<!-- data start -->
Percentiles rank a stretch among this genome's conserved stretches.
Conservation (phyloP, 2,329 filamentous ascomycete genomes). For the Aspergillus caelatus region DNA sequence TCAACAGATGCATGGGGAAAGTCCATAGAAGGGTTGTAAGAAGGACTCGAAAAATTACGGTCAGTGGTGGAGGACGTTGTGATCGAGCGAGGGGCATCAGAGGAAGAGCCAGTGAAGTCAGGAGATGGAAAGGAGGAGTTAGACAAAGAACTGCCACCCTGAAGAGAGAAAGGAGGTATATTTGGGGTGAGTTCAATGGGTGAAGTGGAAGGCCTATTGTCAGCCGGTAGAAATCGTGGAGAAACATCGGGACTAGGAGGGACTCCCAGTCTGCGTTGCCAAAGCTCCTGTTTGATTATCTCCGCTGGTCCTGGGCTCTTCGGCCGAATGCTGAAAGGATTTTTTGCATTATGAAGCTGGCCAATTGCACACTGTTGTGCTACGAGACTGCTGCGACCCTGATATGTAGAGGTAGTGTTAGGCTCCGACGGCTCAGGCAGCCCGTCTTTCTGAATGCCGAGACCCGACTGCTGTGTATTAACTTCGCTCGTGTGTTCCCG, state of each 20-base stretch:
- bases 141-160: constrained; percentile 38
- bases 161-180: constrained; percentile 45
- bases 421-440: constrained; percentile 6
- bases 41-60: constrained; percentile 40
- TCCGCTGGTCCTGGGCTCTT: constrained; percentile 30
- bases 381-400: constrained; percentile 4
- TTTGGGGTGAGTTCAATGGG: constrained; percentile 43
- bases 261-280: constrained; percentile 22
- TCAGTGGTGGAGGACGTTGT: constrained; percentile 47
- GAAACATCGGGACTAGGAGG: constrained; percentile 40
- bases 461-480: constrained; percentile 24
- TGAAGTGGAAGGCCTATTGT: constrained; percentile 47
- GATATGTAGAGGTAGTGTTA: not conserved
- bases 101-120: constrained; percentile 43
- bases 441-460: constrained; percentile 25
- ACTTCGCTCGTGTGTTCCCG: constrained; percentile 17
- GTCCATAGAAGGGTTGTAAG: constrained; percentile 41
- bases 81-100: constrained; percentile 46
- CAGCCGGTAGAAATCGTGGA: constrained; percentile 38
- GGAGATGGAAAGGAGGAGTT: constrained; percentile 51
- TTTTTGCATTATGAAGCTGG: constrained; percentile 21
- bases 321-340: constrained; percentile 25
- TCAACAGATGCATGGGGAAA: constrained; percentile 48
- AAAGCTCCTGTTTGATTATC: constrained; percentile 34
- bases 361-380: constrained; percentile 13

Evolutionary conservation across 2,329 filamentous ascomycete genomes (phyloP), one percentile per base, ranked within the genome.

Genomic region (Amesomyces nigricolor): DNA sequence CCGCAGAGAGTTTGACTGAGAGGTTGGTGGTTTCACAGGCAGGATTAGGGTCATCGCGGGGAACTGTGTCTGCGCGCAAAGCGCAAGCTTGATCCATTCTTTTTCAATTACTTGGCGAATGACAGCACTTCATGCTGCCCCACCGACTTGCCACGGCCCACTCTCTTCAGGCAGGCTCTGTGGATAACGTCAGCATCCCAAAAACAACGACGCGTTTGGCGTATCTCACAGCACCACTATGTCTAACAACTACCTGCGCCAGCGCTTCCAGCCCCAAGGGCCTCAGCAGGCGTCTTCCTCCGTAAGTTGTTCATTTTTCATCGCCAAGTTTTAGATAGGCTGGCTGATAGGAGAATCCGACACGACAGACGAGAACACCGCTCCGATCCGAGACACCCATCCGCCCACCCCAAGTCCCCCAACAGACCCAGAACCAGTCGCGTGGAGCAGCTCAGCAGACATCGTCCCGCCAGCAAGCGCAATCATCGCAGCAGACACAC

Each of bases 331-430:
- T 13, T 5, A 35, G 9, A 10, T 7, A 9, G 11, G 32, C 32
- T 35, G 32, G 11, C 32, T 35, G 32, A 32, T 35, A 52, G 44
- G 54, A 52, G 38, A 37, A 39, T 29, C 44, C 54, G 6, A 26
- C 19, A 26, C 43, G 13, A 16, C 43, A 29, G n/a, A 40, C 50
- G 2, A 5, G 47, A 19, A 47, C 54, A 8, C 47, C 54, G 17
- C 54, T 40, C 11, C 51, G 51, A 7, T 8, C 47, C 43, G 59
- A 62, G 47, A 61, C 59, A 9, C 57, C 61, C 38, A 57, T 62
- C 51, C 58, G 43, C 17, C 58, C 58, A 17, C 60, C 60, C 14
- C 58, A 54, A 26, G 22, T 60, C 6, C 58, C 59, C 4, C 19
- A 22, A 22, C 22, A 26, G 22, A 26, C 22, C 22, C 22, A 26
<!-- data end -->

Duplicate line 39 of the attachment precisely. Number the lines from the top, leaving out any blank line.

- C 58, A 54, A 26, G 22, T 60, C 6, C 58, C 59, C 4, C 19